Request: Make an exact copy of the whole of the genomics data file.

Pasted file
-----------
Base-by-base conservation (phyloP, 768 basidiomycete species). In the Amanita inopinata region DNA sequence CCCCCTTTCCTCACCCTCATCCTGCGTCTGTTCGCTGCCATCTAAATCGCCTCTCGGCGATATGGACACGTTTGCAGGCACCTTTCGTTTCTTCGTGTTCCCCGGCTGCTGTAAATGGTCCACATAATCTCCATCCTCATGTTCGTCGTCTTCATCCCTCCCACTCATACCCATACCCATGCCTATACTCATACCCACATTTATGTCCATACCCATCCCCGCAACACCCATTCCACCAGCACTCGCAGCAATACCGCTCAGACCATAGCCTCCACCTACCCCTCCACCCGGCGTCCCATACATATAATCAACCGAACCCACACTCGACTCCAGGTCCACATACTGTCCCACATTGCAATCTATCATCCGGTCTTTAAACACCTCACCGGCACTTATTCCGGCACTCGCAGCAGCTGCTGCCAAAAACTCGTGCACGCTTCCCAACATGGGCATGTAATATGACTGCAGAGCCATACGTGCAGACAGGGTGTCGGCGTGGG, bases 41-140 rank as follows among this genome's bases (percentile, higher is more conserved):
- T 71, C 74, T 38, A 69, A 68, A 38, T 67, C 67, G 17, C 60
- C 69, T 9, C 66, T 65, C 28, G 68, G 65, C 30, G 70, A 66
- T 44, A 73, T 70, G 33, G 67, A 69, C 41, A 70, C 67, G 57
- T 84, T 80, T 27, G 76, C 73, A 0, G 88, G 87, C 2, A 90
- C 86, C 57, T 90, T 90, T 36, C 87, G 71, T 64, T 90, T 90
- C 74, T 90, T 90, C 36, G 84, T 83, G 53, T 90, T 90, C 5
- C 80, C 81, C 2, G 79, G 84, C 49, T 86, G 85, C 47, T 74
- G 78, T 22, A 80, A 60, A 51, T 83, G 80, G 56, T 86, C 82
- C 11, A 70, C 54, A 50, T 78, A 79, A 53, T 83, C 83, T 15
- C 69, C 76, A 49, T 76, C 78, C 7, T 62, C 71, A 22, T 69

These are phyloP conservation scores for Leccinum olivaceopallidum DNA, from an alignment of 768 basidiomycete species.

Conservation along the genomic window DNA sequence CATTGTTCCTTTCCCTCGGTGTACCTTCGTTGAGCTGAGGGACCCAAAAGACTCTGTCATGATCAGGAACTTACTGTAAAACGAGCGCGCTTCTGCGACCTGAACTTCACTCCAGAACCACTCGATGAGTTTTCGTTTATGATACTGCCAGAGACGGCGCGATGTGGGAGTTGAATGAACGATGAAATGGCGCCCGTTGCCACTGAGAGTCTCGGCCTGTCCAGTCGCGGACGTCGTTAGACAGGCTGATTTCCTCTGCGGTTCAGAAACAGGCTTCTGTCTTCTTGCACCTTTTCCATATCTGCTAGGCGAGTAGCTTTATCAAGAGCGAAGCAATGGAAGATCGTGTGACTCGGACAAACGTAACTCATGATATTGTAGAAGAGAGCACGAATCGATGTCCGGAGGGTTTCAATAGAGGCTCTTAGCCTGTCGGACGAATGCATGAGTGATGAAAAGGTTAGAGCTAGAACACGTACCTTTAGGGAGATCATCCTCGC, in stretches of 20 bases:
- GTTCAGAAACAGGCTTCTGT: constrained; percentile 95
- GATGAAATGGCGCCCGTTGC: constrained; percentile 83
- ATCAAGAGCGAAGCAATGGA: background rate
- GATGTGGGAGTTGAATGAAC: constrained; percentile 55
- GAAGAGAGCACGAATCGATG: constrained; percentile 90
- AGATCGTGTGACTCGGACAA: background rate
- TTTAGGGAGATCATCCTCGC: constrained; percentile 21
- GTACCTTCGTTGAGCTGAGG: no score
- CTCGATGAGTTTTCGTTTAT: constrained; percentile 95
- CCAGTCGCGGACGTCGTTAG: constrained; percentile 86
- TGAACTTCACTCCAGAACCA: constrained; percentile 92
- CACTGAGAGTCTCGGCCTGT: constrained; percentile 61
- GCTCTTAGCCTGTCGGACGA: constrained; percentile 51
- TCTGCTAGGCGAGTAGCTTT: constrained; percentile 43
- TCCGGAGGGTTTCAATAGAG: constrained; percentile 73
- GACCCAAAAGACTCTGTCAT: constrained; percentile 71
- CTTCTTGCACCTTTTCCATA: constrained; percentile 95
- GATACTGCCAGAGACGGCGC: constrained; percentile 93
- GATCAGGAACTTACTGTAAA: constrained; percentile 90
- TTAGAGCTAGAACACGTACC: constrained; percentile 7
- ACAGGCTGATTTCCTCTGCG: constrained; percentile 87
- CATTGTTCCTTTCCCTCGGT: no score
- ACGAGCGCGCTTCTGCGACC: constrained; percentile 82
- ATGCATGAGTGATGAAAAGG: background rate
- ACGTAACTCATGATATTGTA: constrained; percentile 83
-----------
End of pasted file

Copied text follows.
Base-by-base conservation (phyloP, 768 basidiomycete species). In the Amanita inopinata region DNA sequence CCCCCTTTCCTCACCCTCATCCTGCGTCTGTTCGCTGCCATCTAAATCGCCTCTCGGCGATATGGACACGTTTGCAGGCACCTTTCGTTTCTTCGTGTTCCCCGGCTGCTGTAAATGGTCCACATAATCTCCATCCTCATGTTCGTCGTCTTCATCCCTCCCACTCATACCCATACCCATGCCTATACTCATACCCACATTTATGTCCATACCCATCCCCGCAACACCCATTCCACCAGCACTCGCAGCAATACCGCTCAGACCATAGCCTCCACCTACCCCTCCACCCGGCGTCCCATACATATAATCAACCGAACCCACACTCGACTCCAGGTCCACATACTGTCCCACATTGCAATCTATCATCCGGTCTTTAAACACCTCACCGGCACTTATTCCGGCACTCGCAGCAGCTGCTGCCAAAAACTCGTGCACGCTTCCCAACATGGGCATGTAATATGACTGCAGAGCCATACGTGCAGACAGGGTGTCGGCGTGGG, bases 41-140 rank as follows among this genome's bases (percentile, higher is more conserved):
- T 71, C 74, T 38, A 69, A 68, A 38, T 67, C 67, G 17, C 60
- C 69, T 9, C 66, T 65, C 28, G 68, G 65, C 30, G 70, A 66
- T 44, A 73, T 70, G 33, G 67, A 69, C 41, A 70, C 67, G 57
- T 84, T 80, T 27, G 76, C 73, A 0, G 88, G 87, C 2, A 90
- C 86, C 57, T 90, T 90, T 36, C 87, G 71, T 64, T 90, T 90
- C 74, T 90, T 90, C 36, G 84, T 83, G 53, T 90, T 90, C 5
- C 80, C 81, C 2, G 79, G 84, C 49, T 86, G 85, C 47, T 74
- G 78, T 22, A 80, A 60, A 51, T 83, G 80, G 56, T 86, C 82
- C 11, A 70, C 54, A 50, T 78, A 79, A 53, T 83, C 83, T 15
- C 69, C 76, A 49, T 76, C 78, C 7, T 62, C 71, A 22, T 69

These are phyloP conservation scores for Leccinum olivaceopallidum DNA, from an alignment of 768 basidiomycete species.

Conservation along the genomic window DNA sequence CATTGTTCCTTTCCCTCGGTGTACCTTCGTTGAGCTGAGGGACCCAAAAGACTCTGTCATGATCAGGAACTTACTGTAAAACGAGCGCGCTTCTGCGACCTGAACTTCACTCCAGAACCACTCGATGAGTTTTCGTTTATGATACTGCCAGAGACGGCGCGATGTGGGAGTTGAATGAACGATGAAATGGCGCCCGTTGCCACTGAGAGTCTCGGCCTGTCCAGTCGCGGACGTCGTTAGACAGGCTGATTTCCTCTGCGGTTCAGAAACAGGCTTCTGTCTTCTTGCACCTTTTCCATATCTGCTAGGCGAGTAGCTTTATCAAGAGCGAAGCAATGGAAGATCGTGTGACTCGGACAAACGTAACTCATGATATTGTAGAAGAGAGCACGAATCGATGTCCGGAGGGTTTCAATAGAGGCTCTTAGCCTGTCGGACGAATGCATGAGTGATGAAAAGGTTAGAGCTAGAACACGTACCTTTAGGGAGATCATCCTCGC, in stretches of 20 bases:
- GTTCAGAAACAGGCTTCTGT: constrained; percentile 95
- GATGAAATGGCGCCCGTTGC: constrained; percentile 83
- ATCAAGAGCGAAGCAATGGA: background rate
- GATGTGGGAGTTGAATGAAC: constrained; percentile 55
- GAAGAGAGCACGAATCGATG: constrained; percentile 90
- AGATCGTGTGACTCGGACAA: background rate
- TTTAGGGAGATCATCCTCGC: constrained; percentile 21
- GTACCTTCGTTGAGCTGAGG: no score
- CTCGATGAGTTTTCGTTTAT: constrained; percentile 95
- CCAGTCGCGGACGTCGTTAG: constrained; percentile 86
- TGAACTTCACTCCAGAACCA: constrained; percentile 92
- CACTGAGAGTCTCGGCCTGT: constrained; percentile 61
- GCTCTTAGCCTGTCGGACGA: constrained; percentile 51
- TCTGCTAGGCGAGTAGCTTT: constrained; percentile 43
- TCCGGAGGGTTTCAATAGAG: constrained; percentile 73
- GACCCAAAAGACTCTGTCAT: constrained; percentile 71
- CTTCTTGCACCTTTTCCATA: constrained; percentile 95
- GATACTGCCAGAGACGGCGC: constrained; percentile 93
- GATCAGGAACTTACTGTAAA: constrained; percentile 90
- TTAGAGCTAGAACACGTACC: constrained; percentile 7
- ACAGGCTGATTTCCTCTGCG: constrained; percentile 87
- CATTGTTCCTTTCCCTCGGT: no score
- ACGAGCGCGCTTCTGCGACC: constrained; percentile 82
- ATGCATGAGTGATGAAAAGG: background rate
- ACGTAACTCATGATATTGTA: constrained; percentile 83